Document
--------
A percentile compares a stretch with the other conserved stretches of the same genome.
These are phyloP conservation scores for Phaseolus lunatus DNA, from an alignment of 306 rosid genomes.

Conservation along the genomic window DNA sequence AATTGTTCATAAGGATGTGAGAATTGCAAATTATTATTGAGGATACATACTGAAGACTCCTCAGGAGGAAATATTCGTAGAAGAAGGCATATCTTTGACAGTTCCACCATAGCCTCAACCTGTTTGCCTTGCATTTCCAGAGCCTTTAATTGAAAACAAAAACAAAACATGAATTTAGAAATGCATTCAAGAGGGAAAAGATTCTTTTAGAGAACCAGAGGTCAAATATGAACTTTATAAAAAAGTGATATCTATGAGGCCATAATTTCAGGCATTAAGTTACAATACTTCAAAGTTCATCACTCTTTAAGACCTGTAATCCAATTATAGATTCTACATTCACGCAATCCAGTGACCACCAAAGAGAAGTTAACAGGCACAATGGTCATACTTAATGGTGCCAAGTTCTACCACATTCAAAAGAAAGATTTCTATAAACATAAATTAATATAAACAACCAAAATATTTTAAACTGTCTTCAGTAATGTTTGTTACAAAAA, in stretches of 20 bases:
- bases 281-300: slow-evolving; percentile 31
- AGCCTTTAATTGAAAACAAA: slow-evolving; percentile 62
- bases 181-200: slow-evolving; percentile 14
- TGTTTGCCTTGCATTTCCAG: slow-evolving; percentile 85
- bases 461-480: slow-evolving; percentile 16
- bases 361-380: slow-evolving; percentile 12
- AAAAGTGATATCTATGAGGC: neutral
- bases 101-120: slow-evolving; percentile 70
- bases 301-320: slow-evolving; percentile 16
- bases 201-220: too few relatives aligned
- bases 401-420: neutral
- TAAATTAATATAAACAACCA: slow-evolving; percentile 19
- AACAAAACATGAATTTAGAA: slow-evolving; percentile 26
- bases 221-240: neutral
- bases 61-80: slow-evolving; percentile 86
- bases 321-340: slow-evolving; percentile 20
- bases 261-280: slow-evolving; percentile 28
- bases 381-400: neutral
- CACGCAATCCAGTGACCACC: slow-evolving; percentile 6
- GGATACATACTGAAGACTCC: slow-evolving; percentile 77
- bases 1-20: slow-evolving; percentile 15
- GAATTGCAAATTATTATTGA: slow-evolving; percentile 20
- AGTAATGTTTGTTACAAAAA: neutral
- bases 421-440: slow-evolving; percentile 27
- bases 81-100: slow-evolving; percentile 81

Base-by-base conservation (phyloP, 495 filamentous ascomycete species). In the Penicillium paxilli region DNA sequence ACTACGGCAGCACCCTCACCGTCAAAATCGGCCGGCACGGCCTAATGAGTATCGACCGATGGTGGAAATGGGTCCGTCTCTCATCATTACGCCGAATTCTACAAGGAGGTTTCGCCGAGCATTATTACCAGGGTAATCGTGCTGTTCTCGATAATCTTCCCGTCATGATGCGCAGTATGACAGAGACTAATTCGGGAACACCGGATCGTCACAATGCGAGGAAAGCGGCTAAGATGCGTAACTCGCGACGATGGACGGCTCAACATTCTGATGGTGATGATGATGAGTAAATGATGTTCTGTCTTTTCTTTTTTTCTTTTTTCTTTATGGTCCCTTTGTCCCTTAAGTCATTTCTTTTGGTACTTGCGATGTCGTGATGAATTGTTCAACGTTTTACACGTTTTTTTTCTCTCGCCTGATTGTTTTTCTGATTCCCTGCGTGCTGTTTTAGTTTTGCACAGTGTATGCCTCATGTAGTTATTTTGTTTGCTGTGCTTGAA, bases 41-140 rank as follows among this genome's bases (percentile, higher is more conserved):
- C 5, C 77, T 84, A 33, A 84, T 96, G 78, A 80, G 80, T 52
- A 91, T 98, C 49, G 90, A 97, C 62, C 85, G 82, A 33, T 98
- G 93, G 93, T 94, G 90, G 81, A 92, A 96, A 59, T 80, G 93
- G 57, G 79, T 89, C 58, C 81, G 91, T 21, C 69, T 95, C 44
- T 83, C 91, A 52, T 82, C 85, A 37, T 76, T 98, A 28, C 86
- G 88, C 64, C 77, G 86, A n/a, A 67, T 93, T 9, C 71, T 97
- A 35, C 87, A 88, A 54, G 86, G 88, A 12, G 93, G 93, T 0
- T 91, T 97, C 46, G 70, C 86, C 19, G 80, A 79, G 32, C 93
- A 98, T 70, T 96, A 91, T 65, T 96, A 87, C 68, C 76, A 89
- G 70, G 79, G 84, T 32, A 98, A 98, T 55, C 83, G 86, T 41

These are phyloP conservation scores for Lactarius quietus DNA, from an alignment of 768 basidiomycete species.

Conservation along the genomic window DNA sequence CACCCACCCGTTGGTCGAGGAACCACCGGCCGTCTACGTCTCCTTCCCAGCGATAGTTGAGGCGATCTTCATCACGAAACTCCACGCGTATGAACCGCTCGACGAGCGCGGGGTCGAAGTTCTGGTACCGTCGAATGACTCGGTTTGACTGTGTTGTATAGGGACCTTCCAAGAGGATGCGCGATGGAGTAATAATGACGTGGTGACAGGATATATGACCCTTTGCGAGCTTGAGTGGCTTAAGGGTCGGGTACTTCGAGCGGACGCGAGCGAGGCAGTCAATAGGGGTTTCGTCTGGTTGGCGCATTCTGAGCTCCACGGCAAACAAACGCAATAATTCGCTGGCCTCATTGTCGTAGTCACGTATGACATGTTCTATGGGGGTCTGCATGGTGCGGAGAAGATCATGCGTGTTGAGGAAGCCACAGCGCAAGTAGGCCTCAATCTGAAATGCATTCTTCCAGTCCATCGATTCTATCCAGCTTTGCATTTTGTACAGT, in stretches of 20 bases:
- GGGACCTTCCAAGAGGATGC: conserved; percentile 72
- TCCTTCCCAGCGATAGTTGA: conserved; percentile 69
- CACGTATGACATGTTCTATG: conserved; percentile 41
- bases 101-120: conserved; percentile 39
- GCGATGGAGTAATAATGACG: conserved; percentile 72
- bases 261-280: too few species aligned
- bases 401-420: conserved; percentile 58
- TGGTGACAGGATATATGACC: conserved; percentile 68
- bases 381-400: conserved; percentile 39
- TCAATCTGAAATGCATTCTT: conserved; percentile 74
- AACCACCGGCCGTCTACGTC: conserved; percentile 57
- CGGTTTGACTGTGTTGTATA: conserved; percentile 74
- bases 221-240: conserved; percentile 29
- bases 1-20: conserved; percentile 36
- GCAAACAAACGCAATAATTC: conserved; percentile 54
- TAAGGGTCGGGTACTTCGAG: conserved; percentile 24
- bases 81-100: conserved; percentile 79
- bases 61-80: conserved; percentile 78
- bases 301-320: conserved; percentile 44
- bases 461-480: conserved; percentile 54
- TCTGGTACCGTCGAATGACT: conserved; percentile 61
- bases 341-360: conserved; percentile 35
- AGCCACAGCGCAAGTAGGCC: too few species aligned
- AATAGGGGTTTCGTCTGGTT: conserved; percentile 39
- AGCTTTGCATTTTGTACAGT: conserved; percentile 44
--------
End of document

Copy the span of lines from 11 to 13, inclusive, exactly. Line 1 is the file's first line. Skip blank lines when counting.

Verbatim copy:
- bases 101-120: slow-evolving; percentile 70
- bases 301-320: slow-evolving; percentile 16
- bases 201-220: too few relatives aligned